An important trend in nutrition research is aimed at preventing disease, not just treating it.
Susan H. Bertram, DVM |
Posted: Tue Feb 27 00:00:00 PST 2001
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Dose of Insulin
Waltham also offers a diet formulated to manage diabetes mellitus. It contains 7.5 percent fat, and its blend of soluble and insoluble fiber has been clinically proven to help regulate blood glucose levels and may allow a lower dose of insulin, Dr. Sokolowski said.
Food allergies, which can cause itchy skin and dermatitis in dogs, may also cause some forms of inflammatory bowel disease, a syndrome of vomiting, diarrhea and weight loss. Managing these conditions requires finding a diet the dog can - and will - eat and that will not cause an allergic reaction. Ralston Purina Co. offers a diet that contains a modified protein which, because of the small size of the protein molecule, a dog's system will not recognize as an allergen. "It is a true hypoallergenic diet," Hannah said.
Renal-failure diets typically rely on restricted protein levels to reduce the buildup of urea in the blood, which must be cleared by the kidneys. But restricted protein can worsen muscle wasting and weakness in renal- failure patients, because renal failure is a protein-losing disease. The animal begins to break down its own muscle mass. To prevent those problems, The Iams Co. last year introduced a renal-failure diet that delivers higher levels of proteins for better nutritional support but uses fermentable dietary fibers to enhance blood flow and bacterial activity in the large intestine. Bacteria can actually trap urea in the colon, reducing how much must be cleared by the kidneys Dr. Carey said.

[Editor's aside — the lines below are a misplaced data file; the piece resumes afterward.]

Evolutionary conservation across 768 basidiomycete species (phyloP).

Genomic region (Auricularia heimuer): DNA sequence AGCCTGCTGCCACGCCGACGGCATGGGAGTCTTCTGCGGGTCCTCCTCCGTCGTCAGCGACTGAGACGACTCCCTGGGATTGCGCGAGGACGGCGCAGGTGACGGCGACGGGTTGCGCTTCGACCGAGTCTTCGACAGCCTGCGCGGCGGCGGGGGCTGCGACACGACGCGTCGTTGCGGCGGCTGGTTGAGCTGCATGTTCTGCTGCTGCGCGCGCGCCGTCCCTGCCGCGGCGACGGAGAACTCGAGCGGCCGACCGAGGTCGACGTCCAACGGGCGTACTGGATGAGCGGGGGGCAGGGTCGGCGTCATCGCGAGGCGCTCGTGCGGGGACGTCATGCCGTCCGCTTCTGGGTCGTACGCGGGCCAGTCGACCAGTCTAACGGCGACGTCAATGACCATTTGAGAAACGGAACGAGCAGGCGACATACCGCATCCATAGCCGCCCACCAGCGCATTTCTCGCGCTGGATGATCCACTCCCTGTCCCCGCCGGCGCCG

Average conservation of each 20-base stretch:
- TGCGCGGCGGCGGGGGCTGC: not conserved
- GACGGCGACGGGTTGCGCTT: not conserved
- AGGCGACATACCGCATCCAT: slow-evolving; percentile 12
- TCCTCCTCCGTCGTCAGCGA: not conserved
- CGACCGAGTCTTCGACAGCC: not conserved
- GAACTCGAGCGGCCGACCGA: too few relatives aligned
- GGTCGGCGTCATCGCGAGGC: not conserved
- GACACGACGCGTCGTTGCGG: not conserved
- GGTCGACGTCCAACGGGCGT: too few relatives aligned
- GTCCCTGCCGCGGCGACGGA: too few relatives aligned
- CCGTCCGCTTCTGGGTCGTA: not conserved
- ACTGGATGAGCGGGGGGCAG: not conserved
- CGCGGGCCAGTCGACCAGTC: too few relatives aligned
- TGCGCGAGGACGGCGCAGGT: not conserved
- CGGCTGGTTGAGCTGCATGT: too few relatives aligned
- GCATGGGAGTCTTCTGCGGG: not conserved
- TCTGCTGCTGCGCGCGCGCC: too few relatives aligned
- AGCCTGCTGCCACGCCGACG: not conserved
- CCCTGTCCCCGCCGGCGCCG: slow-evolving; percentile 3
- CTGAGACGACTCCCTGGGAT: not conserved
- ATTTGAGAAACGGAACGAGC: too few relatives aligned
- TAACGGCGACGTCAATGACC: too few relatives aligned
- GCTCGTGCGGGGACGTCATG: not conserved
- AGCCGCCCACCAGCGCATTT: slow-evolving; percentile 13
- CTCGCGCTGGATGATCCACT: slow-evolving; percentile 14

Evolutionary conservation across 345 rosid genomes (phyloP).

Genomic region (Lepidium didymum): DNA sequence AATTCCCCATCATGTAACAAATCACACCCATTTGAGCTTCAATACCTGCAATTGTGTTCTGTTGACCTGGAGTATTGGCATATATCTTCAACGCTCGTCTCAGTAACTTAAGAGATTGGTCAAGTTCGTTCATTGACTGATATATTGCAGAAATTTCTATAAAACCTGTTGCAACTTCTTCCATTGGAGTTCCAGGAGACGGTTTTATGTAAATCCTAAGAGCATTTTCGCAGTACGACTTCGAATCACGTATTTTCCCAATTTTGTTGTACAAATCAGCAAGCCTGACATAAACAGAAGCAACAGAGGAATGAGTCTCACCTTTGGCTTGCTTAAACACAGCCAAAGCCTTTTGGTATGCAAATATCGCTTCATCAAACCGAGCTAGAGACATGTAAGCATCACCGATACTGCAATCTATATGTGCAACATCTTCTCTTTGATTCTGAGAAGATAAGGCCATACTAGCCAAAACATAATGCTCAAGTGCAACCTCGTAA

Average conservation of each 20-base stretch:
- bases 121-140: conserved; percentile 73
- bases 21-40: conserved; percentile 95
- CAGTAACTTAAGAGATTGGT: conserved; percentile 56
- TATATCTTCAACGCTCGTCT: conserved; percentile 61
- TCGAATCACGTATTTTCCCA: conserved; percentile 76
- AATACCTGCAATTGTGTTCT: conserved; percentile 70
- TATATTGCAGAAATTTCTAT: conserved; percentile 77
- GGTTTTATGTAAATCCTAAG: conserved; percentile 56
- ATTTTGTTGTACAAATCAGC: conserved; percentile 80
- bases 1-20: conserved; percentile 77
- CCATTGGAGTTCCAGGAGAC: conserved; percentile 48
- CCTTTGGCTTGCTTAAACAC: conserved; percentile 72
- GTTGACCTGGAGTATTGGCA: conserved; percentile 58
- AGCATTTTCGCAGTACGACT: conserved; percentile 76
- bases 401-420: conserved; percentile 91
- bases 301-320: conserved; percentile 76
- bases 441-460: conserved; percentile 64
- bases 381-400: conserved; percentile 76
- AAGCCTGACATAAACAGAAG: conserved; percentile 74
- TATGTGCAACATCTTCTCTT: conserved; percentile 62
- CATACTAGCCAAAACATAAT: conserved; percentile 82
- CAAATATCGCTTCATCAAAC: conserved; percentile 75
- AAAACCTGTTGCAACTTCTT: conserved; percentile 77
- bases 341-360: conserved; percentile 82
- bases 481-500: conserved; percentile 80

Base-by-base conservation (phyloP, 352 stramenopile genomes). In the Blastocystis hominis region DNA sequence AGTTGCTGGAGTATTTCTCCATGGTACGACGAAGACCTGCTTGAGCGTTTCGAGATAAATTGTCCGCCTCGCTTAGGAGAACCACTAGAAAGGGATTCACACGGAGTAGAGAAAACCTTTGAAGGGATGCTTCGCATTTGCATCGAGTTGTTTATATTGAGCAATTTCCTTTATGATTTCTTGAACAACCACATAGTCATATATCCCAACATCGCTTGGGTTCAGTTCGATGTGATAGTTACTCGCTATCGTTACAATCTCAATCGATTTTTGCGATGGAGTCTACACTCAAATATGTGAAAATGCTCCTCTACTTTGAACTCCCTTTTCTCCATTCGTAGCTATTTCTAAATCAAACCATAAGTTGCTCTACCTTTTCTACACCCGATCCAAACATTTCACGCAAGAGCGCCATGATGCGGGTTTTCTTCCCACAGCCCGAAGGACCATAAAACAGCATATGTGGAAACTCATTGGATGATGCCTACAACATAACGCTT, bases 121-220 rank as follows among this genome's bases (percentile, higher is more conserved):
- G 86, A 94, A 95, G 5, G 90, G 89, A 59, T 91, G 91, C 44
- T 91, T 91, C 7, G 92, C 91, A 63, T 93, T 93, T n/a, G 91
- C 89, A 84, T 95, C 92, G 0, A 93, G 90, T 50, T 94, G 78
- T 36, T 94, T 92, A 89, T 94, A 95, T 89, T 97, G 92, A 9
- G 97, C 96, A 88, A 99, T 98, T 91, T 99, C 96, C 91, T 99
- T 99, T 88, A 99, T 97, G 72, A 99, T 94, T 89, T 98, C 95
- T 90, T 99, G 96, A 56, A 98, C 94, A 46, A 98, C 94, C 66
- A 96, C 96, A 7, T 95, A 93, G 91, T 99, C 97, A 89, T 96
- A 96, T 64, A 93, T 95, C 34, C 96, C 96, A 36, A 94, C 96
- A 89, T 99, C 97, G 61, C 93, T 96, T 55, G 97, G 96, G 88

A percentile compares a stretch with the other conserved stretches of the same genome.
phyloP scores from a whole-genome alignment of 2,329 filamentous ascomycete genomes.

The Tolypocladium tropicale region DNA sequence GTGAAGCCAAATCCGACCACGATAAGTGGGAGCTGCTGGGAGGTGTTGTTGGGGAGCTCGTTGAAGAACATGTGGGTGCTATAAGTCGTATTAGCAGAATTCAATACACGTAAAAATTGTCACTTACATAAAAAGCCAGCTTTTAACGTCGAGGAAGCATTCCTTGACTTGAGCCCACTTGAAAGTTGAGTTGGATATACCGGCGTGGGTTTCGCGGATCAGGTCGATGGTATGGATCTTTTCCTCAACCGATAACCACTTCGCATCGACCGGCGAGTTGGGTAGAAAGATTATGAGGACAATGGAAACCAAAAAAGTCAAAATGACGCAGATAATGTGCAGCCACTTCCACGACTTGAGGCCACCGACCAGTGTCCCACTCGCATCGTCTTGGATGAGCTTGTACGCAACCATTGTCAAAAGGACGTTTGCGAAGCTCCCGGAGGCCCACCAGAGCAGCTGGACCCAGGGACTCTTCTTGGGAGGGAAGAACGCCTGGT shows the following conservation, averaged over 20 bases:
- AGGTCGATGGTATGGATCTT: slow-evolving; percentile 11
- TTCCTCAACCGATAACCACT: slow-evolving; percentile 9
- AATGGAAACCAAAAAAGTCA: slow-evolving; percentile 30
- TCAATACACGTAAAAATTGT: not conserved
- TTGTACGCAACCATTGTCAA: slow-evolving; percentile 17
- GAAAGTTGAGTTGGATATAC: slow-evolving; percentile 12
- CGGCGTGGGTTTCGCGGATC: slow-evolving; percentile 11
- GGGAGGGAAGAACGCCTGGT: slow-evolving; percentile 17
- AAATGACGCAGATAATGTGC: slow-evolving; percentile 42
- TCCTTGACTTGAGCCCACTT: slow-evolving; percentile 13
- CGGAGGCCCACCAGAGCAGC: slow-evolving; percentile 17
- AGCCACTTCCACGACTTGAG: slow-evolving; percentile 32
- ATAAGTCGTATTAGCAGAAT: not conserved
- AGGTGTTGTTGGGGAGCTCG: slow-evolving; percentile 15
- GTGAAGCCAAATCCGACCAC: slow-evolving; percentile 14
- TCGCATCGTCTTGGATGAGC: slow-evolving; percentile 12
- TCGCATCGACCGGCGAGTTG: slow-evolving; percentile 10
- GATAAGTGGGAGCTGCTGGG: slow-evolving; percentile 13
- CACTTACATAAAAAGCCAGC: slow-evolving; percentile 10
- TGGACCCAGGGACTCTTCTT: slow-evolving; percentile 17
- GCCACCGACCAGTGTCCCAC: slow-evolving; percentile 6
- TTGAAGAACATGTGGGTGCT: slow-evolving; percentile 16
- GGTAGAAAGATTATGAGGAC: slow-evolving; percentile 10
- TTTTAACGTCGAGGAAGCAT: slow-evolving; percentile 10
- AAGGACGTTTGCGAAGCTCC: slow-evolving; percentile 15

Periodontal disease also can be addressed through diet. One manufacturer offers diets made to reduce plaque and gingivitis. "It's a good example of a product matching a need," said Debra Nichols, Ph.D., vice president of product development for Hill's, "because periodontal disease is such a common health problem in dogs, and dog owners are more aware and concerned about dental disease in their pets."
Commercial diets aren't the only option for a dog with special dietary needs. At the University of California, Davis, the veterinary nutrition service uses a computer program to develop and analyze homemade therapeutic diets for dogs. The service is available to veterinarians, who can contact the school and provide the medical details needed to develop the appropriate diet. There are pros and cons compared to commercial formulations, Dr. Bowers said. "With a homemade diet, you can use ingredients that aren't available commercially and can customize the diet to the patient. For example, if a dog has pancreatitis and kidney disease, it needs a low-fat diet plus restricted protein and phosphorus." The disadvantage of a homemade diet is the difficulty in determining if it is complete and balanced, because controlled feeding trials aren't done. In addition, he said, "A big problem occurs when people change ingredients, such as substituting chicken for beef in a recipe. It totally changes the diet."
Dog owners need to work with their veterinarians to determine which, if any, therapeutic diets are appropriate for their dogs. "Few medical conditions are solely responsive to diet," Dr. Bowers said, "but nutritional therapy is an important complement to other medical treatment. We try to integrate the two."Page 1 | 2 | 3
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